Why do you need a Will?
There are many good reasons to make a Will, not least the peace of mind gained from knowing that your possessions will be distributed as you wish. After all, it's your money, they're your assets, the things that you have worked for during your life – you should be the one to take control and determine what happens after you have died.
Making a Will allows you to:
- Appoint people to look after your affairs after you have died and ensure your wishes are followed ("Executors")
- Nominate people to look after money until children reach an age old enough to receive their inheritance ("Trustees")
- Select people to raise young children ("Guardians")
- Provide a new home for your pets
- Determine who receives what from your assets
- Make specific gifts to individuals
- Make gifts to charities
- Safeguard the continuity of any family business
- Avoid potential family disputes
- Create trusts to provide for young children
- Avoid your estate unnecessarily going to the Treasury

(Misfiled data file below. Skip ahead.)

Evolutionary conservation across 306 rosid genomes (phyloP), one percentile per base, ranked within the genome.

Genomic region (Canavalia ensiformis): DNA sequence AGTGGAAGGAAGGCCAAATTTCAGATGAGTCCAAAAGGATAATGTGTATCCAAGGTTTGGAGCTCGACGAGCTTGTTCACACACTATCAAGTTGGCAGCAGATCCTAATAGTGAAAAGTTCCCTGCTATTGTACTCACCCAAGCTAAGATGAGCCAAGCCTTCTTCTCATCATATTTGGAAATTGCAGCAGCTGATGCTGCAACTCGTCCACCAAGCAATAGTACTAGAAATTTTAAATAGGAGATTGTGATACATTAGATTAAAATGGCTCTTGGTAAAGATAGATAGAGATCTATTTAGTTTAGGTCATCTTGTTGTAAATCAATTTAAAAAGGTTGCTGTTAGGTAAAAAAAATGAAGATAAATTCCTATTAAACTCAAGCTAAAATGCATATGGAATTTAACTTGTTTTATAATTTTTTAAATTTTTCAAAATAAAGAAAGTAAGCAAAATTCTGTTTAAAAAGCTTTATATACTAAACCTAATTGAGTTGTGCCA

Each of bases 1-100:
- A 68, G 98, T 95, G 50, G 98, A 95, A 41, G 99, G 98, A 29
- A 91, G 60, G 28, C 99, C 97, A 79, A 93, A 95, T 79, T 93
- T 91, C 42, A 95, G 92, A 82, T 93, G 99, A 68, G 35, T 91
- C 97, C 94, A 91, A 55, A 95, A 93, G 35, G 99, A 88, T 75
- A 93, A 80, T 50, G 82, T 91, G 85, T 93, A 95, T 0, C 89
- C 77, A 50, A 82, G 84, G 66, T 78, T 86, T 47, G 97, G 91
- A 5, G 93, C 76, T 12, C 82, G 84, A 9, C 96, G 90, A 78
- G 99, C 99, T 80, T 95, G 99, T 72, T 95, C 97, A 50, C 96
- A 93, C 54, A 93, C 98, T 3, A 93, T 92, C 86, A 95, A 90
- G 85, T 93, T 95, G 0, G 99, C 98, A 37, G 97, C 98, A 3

- Plan to minimise the impact of Inheritance Tax
- Notify family members of your funeral wishes
What happens if you don't make a Will?
Disputes over inheritance can drive families apart and may need a solicitor to resolve them. Leaving a Will removes any doubt about to whom you want to leave your money and property. If you die without making a Will, there are strict rules setting out who is entitled to what – called the "Intestacy Rules". These rules do not always pass your assets to whom you might expect. For example, if you do not make a Will, your surviving husband or wife does not automatically inherit everything.
Keep your Will up to date
Equally as important as making a Will, is ensuring that you keep it up to date. You should review your Will every five years, or upon any major 'life-changing' event – for example having children, getting married or receiving an inheritance or when you retire . Whilst you may not need to change your Will every time, making sure that you do review it, and ensuring that it still matches your circumstances, is a vital part of your overall management of your personal affairs. Remember, an out of date Will is almost as bad as no Will at all!
Writing a Will that accurately reflects your wishes is not easy. It requires an extensive knowledge of an ever-changing taxation system, and of the laws that apply to estates.
Do-it-yourself may work for putting up shelves, but get your Will wrong and you could end up leaving your loved ones with much worry, bitterness and legal expense.
Get it done properly in the first place! It will probably cost less than you think.
See our fixed fee scale of charges.